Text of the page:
Fresh perspectives on teaching and evaluating music performance in higher education are offered in this book. One-to-one pedagogy and Western art music, once default positions of instrumental teaching, are giving way to a range of approaches that seek to engage with the challenges of the music industry and higher education sector funding models of the twenty-first century. Many of these approaches – formal, informal, semi-autonomous, notated, using improvisation or aleatory principles, incorporating new technology – are discussed here. Chapters also consider the evolution of the student, play as a medium for learning, reflective essay writing, multimodal performance, interactivity and assessment criteria.
The contributors to this edited volume are lecturer-practitioners – choristers, instrumentalists, producers and technologists who ground their research in real-life situations. The perspectives extend to the challenges of professional development programs and in several chapters incorporate the experiences of students.
Grounded in the latest music education research, the book surveys a contemporary landscape where all types of musical expression are valued; not just those of the conservatory model of decades past. This volume will provide ideas and spark debate for anyone teaching and evaluating music performance in higher education.
Teaching and evaluating music performance at university: a twenty-first century landscape.
Diana Blom and John Encarnacao
Student experiences 1
Reassessing what we call music: investigating undergraduate music student response to avant-garde music through Annea Lockwood’s "Piano Burning".
Diana Blom and Raymond Strickland
Teaching approaches: student collaboration
All together now: Semi-autonomous ensemble building through collaboration.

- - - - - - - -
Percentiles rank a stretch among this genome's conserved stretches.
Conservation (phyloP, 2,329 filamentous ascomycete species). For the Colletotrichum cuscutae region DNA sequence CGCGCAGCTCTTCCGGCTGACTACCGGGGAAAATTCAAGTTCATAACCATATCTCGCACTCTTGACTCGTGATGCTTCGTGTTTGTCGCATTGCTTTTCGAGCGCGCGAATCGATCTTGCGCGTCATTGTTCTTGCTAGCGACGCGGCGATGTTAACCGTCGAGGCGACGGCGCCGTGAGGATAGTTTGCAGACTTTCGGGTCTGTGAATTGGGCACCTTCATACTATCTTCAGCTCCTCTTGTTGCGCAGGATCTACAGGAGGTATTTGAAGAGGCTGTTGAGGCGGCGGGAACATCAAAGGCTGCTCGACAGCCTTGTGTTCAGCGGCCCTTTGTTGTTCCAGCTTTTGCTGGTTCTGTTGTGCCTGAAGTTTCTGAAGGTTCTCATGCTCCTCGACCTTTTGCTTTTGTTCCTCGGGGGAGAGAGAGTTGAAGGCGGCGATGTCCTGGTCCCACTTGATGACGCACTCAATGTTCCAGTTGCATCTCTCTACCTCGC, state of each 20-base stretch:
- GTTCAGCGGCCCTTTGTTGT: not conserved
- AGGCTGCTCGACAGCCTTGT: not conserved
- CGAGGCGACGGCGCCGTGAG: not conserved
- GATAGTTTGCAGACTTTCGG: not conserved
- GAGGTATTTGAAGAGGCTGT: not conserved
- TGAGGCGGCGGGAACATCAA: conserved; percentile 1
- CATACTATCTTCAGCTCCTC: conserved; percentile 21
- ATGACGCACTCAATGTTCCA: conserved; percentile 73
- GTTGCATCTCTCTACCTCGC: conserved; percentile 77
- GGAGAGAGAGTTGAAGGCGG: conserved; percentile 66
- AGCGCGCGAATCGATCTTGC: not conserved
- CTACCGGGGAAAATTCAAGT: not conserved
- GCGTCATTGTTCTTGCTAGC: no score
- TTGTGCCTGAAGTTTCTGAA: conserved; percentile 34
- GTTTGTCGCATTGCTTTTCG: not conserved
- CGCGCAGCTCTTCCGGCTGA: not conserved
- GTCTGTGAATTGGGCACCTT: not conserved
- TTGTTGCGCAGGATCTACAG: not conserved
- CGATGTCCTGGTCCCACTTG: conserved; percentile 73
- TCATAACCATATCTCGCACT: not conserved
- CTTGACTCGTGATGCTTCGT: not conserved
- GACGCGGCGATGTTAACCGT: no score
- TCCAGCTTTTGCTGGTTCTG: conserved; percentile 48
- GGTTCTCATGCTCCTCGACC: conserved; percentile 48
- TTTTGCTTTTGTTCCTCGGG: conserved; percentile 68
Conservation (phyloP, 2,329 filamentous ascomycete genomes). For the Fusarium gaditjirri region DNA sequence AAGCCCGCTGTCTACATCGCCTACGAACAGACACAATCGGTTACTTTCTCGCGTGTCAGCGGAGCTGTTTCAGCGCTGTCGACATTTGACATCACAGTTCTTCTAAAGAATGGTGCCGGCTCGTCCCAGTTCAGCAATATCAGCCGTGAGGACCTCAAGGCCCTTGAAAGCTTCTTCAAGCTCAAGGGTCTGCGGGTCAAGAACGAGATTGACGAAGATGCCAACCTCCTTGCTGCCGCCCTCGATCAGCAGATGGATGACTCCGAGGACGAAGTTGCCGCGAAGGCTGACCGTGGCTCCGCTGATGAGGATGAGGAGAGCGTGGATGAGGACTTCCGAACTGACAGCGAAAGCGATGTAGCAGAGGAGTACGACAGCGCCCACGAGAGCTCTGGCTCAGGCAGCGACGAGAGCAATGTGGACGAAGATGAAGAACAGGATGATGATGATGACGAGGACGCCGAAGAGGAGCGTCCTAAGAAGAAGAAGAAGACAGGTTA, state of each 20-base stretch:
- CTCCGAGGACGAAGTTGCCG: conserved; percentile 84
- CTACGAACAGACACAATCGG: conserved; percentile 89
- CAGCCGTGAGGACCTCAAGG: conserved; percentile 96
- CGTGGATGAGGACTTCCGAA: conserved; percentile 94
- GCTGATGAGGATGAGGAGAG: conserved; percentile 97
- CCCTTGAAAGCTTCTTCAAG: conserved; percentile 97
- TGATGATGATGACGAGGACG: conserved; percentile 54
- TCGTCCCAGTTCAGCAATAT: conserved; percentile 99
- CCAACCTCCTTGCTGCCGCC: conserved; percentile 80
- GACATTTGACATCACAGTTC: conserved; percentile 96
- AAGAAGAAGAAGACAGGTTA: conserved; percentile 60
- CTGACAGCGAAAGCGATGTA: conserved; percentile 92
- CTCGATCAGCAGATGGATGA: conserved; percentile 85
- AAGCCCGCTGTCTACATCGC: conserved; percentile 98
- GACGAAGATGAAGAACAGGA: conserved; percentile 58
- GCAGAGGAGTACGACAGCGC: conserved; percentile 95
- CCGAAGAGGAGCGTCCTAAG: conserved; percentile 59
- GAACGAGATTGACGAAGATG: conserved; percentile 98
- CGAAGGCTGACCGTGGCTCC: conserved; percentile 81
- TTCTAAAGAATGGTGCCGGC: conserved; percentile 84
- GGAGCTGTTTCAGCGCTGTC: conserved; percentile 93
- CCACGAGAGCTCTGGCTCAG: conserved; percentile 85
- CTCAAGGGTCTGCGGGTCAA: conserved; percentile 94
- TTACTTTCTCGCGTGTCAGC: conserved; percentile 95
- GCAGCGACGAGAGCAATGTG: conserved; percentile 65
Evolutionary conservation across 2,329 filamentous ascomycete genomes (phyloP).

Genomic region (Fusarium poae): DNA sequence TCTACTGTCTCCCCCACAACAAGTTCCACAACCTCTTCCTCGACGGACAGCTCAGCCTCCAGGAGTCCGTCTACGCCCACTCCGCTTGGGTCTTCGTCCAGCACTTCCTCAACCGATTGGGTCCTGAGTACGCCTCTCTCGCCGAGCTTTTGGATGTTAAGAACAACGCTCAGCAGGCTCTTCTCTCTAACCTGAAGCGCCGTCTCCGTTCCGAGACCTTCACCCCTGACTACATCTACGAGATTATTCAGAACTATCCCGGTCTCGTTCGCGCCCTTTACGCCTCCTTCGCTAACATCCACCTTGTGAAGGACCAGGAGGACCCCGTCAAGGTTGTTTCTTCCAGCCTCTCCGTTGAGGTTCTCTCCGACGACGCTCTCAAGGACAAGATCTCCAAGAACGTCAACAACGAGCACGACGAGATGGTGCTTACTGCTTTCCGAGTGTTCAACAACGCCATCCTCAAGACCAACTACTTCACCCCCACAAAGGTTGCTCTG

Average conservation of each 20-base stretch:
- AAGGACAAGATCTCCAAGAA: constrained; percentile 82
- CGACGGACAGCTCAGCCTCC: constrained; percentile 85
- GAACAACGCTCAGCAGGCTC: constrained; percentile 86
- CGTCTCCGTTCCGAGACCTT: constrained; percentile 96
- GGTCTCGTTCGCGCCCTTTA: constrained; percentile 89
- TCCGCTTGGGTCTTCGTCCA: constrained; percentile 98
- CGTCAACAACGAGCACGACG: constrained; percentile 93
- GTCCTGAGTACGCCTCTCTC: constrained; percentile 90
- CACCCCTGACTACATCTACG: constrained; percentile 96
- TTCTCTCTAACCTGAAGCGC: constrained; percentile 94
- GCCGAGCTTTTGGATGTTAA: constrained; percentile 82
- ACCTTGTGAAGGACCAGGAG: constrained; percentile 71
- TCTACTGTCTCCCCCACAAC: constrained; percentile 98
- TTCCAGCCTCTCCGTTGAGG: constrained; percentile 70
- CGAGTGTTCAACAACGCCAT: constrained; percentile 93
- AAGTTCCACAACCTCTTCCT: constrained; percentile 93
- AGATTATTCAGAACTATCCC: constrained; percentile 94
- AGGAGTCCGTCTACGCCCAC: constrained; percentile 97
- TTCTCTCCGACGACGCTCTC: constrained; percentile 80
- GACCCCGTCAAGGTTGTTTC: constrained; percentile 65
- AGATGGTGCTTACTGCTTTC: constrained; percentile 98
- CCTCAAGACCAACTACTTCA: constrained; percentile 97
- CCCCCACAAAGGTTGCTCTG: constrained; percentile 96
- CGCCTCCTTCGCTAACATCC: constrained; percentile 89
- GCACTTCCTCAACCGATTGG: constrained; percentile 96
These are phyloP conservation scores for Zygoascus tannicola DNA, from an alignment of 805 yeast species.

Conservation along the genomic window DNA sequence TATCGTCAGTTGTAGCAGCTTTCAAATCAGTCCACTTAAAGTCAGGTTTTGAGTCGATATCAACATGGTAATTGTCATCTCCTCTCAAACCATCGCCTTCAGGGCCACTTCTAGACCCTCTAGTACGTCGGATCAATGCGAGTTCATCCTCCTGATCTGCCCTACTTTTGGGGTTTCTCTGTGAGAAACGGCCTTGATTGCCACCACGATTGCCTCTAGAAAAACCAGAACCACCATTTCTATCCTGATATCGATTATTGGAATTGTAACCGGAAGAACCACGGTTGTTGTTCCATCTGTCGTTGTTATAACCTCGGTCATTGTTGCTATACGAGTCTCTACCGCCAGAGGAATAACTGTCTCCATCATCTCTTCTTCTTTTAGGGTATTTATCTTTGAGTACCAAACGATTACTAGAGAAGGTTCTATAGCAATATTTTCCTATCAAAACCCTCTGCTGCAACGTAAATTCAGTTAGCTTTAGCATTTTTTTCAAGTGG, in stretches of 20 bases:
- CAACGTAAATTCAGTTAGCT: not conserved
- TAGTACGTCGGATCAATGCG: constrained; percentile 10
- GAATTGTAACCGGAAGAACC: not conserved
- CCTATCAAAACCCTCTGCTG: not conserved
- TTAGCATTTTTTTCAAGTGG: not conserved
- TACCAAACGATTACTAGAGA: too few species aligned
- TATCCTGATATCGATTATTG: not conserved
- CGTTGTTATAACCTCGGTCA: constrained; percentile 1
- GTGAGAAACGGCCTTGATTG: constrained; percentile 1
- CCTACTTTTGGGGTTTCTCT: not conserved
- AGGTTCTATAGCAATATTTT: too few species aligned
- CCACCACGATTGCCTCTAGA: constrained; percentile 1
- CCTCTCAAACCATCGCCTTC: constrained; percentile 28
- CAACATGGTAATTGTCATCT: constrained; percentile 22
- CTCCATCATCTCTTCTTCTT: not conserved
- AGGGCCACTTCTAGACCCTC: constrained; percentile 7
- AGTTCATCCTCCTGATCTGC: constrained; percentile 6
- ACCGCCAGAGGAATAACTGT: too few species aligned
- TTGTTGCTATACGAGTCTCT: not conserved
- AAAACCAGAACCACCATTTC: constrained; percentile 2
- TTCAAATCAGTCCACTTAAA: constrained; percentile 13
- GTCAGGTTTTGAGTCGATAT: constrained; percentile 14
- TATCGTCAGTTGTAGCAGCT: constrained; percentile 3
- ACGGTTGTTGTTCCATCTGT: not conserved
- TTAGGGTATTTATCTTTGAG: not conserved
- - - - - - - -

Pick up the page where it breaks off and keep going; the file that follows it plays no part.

Transformational insights and the singing-self: Investigating reflection and reflexivity in vocal and musical group learning.
The iPad Orkestra ensemble: Creative and collaborative learning.
Ian Stevenson and Diana Blom
Student experiences 2
Back to the future: A role for 1960s improvisatory scores in the 21st century undergraduate music performance program.
Diana Blom, Brendan Smyly and John Encarnacao
A professional development program to facilitate group music performance teaching.
Teaching approaches: Performance practice
Group teaching in music performance.
Introducing first year music students to the choral experience: Skills for lifelong enjoyment and for the portfolio career.
Free improvisation: What is it, can it be taught, and what are the benefits?
John Encarnacao, Brendan Smyly and Monica Brooks
Performativity and interactivity: Pre-paradigmatic performance.
Expanded practice: Facilitating the integration of visual media, theatricality and sound technology into music performance.
Ian Stevenson, John Encarnacao and Eleanor McPhee
Student experiences 3
Play as a medium for active learning in vocal education at university.
Lotte Latukefu and Irina Verenikina
Disciplinary perspectives on music performance through the lens of assessment criteria.
Engaging music performance students in practice-led reflective essay writing and video/recording analysis.
Eleanor McPhee and Diana Blom
Student experiences 4
Curriculum as catalyst: From rock guitarist to transcendent improvisation.
Adrian Barr and Diana Blom
Provocations for change in higher music education.
The ISME Global Perspectives in Music Education Series is one of two book series partnered by Routledge and the International Society for Music Education (ISME), with Senior Editor, Professor Margaret Barrett from University of Queensland. The collection reflects topics of broad and critical interest to music education. The themes are fluid, changing with time and responding to the contemporary issues and need of music educators worldwide.
Series Editor-in-Chief: Professor Dawn Bennett, Curtin University, Australia